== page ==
Return to Directory

Amy Spring

Assistant Professor    

Ph.D., University of Washington, 2014


Community and Urban Sociology, Demography, Residential Mobility, and Spatial Inequality


Dr. Spring joined the Sociology Department in 2015 after completing her Ph.D. from the University of Washington and a research fellowship at UW’s Center for Studies in Demography and Ecology. Her primary research centers on neighborhood context, residential mobility, and spatial inequality in the city.

Her recent work examines processes of residential mobility and neighborhood selection, utilizing data from the Panel Study of Income Dynamics. In collaboration with colleagues at several other universities, she is examining how the location and characteristics of neighborhoods inhabited by nuclear and extended family members influences the likelihood of moving between poor and nonpoor neighborhoods and between neighborhoods of varying racial composition. She is also investigating how neighborhoods affect health and wellness, especially at older ages. Other recent work examines the spatial geography of same-sex households. Working with micro-level census data available at the Atlanta Research Data Center, Dr. Spring is investigating how residential mobility of same-sex households is tied to issues of housing and gentrification. Dr. Spring currently serves on the external review board for the Atlanta Research Data Center and on the editorial boards of City & Community and Social Science Research.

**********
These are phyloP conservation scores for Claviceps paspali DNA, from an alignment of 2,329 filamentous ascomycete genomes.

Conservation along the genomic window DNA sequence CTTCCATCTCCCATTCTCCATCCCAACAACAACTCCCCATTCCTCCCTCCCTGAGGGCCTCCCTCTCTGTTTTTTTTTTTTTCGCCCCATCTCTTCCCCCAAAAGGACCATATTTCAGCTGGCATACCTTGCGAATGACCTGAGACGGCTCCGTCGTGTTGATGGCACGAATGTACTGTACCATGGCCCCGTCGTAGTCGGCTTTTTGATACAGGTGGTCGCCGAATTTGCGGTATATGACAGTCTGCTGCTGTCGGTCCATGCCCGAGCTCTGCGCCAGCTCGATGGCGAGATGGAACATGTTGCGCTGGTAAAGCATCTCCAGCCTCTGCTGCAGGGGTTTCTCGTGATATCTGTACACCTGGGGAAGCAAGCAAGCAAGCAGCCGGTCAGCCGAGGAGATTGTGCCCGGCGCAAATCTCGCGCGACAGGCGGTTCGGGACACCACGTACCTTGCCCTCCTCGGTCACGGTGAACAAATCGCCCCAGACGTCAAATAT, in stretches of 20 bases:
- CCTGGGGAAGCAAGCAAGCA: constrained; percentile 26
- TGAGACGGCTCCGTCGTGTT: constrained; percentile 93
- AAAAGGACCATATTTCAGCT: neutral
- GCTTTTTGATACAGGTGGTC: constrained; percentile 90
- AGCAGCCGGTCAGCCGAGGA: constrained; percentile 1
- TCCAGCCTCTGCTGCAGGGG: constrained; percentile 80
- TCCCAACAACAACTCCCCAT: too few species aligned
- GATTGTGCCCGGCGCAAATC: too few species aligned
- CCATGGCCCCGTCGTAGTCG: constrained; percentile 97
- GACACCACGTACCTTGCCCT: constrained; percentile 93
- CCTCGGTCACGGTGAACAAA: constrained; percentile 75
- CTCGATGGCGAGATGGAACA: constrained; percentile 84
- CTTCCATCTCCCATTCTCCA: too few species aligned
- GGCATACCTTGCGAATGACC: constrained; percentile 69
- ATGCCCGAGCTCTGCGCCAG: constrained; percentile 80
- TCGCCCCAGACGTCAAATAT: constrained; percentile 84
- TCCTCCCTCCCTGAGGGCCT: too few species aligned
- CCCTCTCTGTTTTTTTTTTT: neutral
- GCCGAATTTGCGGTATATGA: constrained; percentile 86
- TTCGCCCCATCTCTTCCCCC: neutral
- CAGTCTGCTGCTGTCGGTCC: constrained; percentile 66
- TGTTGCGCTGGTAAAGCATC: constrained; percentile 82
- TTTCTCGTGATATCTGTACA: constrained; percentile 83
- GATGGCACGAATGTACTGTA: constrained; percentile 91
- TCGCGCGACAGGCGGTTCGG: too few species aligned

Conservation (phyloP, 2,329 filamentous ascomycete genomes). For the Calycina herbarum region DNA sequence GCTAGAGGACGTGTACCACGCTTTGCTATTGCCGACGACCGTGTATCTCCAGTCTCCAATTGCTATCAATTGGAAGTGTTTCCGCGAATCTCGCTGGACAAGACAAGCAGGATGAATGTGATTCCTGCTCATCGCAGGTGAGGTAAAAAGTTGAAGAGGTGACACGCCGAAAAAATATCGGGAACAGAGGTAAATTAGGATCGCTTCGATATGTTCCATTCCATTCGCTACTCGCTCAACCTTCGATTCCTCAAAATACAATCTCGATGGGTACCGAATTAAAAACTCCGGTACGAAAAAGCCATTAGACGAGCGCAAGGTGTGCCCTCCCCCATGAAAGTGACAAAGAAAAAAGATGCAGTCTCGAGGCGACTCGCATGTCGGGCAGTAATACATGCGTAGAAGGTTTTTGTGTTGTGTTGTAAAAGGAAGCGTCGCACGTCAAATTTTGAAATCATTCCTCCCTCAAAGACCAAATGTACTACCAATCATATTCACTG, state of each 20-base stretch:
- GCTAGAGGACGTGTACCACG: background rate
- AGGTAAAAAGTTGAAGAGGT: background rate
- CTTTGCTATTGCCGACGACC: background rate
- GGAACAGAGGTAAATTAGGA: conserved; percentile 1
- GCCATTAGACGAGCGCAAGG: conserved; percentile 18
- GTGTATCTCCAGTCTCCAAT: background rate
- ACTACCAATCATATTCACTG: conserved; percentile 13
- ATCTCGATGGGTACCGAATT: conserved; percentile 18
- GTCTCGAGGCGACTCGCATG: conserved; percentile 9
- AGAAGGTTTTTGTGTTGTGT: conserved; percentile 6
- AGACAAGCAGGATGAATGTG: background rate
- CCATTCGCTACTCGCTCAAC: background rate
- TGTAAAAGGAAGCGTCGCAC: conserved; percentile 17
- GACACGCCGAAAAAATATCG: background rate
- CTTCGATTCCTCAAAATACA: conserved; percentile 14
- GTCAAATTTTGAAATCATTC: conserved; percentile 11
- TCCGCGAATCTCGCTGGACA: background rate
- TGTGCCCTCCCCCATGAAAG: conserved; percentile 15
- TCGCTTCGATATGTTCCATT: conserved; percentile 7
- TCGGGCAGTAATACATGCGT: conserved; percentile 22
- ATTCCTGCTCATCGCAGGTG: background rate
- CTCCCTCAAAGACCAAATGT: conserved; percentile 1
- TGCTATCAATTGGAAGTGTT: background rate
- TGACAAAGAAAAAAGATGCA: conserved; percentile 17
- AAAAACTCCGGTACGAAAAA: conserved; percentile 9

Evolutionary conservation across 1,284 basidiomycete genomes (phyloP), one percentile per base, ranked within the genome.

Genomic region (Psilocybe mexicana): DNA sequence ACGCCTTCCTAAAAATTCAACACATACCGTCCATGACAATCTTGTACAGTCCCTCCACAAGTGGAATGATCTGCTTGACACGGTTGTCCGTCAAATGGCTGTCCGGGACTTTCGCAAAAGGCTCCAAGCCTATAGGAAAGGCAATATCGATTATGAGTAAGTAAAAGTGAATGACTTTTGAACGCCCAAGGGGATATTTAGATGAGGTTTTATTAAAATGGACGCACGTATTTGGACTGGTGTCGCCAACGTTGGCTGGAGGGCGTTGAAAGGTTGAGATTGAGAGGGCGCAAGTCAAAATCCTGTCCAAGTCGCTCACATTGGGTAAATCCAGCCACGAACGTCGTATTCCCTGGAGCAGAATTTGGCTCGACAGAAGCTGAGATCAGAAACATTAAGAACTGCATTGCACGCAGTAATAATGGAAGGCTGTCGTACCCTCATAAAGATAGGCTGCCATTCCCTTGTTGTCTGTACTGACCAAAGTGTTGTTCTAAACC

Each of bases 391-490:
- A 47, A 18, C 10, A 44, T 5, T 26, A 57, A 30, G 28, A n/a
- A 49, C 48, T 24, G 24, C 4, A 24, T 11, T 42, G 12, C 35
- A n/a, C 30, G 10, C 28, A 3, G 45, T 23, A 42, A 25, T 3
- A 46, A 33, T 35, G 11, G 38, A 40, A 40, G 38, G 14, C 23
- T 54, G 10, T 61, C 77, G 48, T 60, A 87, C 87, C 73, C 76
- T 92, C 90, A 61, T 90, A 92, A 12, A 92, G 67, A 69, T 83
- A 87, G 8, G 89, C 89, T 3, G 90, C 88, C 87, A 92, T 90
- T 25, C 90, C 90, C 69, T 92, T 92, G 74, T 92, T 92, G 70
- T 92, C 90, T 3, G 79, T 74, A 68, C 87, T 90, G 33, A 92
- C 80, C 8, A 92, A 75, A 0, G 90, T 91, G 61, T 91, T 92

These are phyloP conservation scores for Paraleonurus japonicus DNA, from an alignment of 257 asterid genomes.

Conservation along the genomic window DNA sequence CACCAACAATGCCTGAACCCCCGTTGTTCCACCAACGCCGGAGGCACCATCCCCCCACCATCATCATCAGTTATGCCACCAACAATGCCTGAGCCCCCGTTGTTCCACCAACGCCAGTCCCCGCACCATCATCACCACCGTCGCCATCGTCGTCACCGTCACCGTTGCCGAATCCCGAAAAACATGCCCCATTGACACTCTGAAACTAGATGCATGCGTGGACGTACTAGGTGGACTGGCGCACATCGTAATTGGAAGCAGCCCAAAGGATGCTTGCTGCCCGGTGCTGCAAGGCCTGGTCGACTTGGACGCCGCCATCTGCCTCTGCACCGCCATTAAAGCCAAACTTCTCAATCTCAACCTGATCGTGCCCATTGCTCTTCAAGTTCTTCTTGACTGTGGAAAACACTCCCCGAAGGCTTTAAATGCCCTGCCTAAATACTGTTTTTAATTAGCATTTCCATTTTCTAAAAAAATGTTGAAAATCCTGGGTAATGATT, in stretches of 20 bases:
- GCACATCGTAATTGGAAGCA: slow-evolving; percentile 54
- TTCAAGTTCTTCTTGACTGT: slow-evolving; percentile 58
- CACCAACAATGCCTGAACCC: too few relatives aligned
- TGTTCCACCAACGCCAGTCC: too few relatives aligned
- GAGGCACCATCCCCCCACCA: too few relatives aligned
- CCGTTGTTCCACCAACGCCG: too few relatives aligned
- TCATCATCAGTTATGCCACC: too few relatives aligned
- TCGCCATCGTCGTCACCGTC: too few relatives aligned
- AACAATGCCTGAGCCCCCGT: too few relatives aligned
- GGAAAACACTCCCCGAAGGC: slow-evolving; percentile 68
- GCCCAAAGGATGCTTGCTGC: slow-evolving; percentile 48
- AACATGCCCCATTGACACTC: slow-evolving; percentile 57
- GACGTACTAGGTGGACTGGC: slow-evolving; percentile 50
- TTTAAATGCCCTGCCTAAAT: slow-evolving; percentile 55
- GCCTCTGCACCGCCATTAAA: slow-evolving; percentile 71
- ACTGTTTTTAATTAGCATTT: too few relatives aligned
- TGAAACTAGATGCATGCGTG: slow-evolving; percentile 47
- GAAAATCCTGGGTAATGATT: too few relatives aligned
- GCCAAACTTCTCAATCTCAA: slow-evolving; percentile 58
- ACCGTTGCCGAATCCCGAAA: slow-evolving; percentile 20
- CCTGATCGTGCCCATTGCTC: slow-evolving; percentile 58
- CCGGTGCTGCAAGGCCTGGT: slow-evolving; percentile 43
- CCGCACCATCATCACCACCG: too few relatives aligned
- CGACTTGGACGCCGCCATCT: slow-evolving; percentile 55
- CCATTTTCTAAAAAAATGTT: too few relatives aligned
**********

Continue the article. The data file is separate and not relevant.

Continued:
Dr. Spring’s teaching interests include urban sociology and research methods.

Curriculum Vitae


Ackert, Elizabeth S., Amy Spring, Kyle Crowder, and Scott J. South. 2019 [online first]. “Kin Location as an Explanation for Racial/Ethnic Disparities in Exiting and Entering Poor Neighborhoods.” Forthcoming in Social Science Research.

Gabriel, Ryan, and Amy Spring. 2019. “Neighborhood Diversity, Neighborhood Affluence: An Analysis of the Neighborhood Destination Choices of Mixed-Race Couples with Children”. Demography 56(3): 1051-1073.

Kail, Ben, Amy Spring, and Mathew Gayman. 2019. “A Conceptual Matrix of the Temporal and Spatial Dimensions of Socioeconomic Status and Their Relationship with Health.” The Journals of Gerontology: Series B, 74(1): 148-159.

Spring, Amy. 2018. “Short- and Long-Term Impacts of Neighborhood Built Environment on Self-Rated Health of Older Adults.” The Gerontologist 58(1): 36-46.

Spring, Amy, Elizabeth S. Ackert, Kyle Crowder, and Scott J. South. 2017. “Influences of Proximity to Kin on Residential Mobility and Destination Choice: Examining Local Movers in Metropolitan Areas.” Demography 54(4): 1277-1304.

South, Scott J., Ying Huang, Amy Spring, and Kyle Crowder. 2016. “Neighborhood Attainment Over the Adult Life Course.” American Sociological Review 81(6): 1276-1304.

Hall, Matthew, Kyle Crowder, and Amy Spring. 2015. “Neighborhood Foreclosures, Racial/Ethnic Transitions, and Residential Segregation.” American Sociological Review (80)3: 526-549.

Spring, Amy. 2013. “Declining Segregation of Same-Sex Partners: Evidence from Census 2000 and 2010.” Population Research and Policy Review 32(5): 687-716.